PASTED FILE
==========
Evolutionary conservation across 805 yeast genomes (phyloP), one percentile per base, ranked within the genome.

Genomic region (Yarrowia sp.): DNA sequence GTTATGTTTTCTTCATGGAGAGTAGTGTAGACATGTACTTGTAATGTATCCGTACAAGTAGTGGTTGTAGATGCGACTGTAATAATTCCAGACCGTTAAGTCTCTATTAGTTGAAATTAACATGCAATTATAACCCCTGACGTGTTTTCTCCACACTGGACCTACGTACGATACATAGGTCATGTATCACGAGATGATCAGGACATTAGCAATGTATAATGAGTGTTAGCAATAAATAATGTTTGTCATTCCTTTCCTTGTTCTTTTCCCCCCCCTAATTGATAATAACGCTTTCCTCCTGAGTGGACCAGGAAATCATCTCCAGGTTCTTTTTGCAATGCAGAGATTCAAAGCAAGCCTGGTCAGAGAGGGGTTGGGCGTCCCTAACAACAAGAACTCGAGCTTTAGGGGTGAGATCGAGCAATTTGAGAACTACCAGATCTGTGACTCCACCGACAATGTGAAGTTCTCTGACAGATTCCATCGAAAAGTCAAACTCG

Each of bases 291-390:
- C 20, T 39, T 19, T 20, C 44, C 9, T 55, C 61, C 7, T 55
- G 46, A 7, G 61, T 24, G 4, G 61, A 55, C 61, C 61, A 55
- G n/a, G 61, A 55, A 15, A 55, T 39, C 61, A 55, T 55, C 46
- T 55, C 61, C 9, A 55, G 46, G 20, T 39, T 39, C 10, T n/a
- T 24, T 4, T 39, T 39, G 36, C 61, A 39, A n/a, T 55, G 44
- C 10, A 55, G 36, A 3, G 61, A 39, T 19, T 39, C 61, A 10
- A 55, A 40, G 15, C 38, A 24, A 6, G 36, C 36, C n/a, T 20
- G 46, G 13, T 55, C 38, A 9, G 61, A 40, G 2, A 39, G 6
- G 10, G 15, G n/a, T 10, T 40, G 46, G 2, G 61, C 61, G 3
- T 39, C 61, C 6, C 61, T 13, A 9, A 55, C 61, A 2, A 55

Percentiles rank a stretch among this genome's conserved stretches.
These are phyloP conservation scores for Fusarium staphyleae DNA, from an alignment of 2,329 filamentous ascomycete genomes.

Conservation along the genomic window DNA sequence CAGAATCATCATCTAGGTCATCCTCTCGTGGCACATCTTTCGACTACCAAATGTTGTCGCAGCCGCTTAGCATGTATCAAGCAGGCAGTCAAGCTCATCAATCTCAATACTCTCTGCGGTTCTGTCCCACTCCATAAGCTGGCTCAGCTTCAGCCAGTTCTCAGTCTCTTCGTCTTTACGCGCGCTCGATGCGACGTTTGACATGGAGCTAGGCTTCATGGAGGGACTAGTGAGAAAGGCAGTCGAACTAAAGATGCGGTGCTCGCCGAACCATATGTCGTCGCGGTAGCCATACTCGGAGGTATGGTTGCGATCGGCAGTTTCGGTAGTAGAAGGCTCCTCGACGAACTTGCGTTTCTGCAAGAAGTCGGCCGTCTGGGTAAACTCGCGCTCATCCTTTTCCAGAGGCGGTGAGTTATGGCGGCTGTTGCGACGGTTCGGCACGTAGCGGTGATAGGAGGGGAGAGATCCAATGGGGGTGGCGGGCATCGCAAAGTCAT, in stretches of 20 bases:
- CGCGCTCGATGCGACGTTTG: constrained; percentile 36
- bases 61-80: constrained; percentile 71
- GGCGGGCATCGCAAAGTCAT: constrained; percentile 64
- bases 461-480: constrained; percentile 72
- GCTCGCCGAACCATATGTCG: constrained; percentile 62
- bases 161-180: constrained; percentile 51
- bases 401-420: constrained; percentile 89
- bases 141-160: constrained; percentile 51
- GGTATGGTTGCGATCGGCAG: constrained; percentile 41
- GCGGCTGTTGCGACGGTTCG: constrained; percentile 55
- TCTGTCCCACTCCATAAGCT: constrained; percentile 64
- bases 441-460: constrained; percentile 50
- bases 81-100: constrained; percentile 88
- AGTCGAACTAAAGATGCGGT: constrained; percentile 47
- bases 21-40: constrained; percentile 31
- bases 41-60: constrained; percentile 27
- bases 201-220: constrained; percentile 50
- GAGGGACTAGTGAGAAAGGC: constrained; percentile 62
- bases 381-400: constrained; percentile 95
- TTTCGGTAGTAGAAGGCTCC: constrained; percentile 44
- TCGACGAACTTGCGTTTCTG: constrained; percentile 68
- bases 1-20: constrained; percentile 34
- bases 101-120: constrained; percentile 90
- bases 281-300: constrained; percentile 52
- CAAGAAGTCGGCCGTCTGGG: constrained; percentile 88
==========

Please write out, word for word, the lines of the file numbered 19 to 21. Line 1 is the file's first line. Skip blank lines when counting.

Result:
- GGCGGGCATCGCAAAGTCAT: constrained; percentile 64
- bases 461-480: constrained; percentile 72
- GCTCGCCGAACCATATGTCG: constrained; percentile 62